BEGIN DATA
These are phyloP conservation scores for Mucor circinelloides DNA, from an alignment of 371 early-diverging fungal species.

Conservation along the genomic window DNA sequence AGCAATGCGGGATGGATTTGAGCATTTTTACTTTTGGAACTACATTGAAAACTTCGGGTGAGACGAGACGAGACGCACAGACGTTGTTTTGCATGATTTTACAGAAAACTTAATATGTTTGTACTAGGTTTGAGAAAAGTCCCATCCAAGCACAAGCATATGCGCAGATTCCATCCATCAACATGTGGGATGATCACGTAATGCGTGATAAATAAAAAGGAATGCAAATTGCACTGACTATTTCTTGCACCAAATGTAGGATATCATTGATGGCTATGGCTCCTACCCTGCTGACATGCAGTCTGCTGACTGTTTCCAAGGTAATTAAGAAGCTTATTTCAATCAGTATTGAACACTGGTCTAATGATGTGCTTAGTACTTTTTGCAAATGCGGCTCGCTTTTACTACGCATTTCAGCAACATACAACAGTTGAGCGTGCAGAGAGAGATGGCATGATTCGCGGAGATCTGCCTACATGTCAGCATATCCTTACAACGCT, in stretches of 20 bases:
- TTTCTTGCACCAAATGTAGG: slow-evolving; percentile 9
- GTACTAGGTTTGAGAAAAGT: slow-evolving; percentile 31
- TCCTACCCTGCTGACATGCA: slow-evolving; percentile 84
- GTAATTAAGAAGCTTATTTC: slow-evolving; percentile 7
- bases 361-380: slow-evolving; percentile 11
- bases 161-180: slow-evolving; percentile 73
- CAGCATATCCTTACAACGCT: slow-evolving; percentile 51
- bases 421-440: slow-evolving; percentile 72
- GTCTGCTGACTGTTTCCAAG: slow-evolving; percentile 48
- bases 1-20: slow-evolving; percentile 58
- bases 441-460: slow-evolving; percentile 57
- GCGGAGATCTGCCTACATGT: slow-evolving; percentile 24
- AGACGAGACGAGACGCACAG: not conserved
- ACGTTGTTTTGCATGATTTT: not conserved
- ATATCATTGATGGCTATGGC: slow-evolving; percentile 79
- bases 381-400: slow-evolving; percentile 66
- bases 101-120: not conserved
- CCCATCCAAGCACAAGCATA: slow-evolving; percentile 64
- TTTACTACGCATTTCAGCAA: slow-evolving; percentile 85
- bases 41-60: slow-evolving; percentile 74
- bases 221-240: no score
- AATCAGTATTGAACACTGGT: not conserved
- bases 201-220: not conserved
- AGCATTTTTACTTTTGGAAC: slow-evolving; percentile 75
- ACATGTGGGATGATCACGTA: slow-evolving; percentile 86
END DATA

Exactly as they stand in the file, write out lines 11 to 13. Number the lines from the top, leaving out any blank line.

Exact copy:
- GTCTGCTGACTGTTTCCAAG: slow-evolving; percentile 48
- bases 1-20: slow-evolving; percentile 58
- bases 441-460: slow-evolving; percentile 57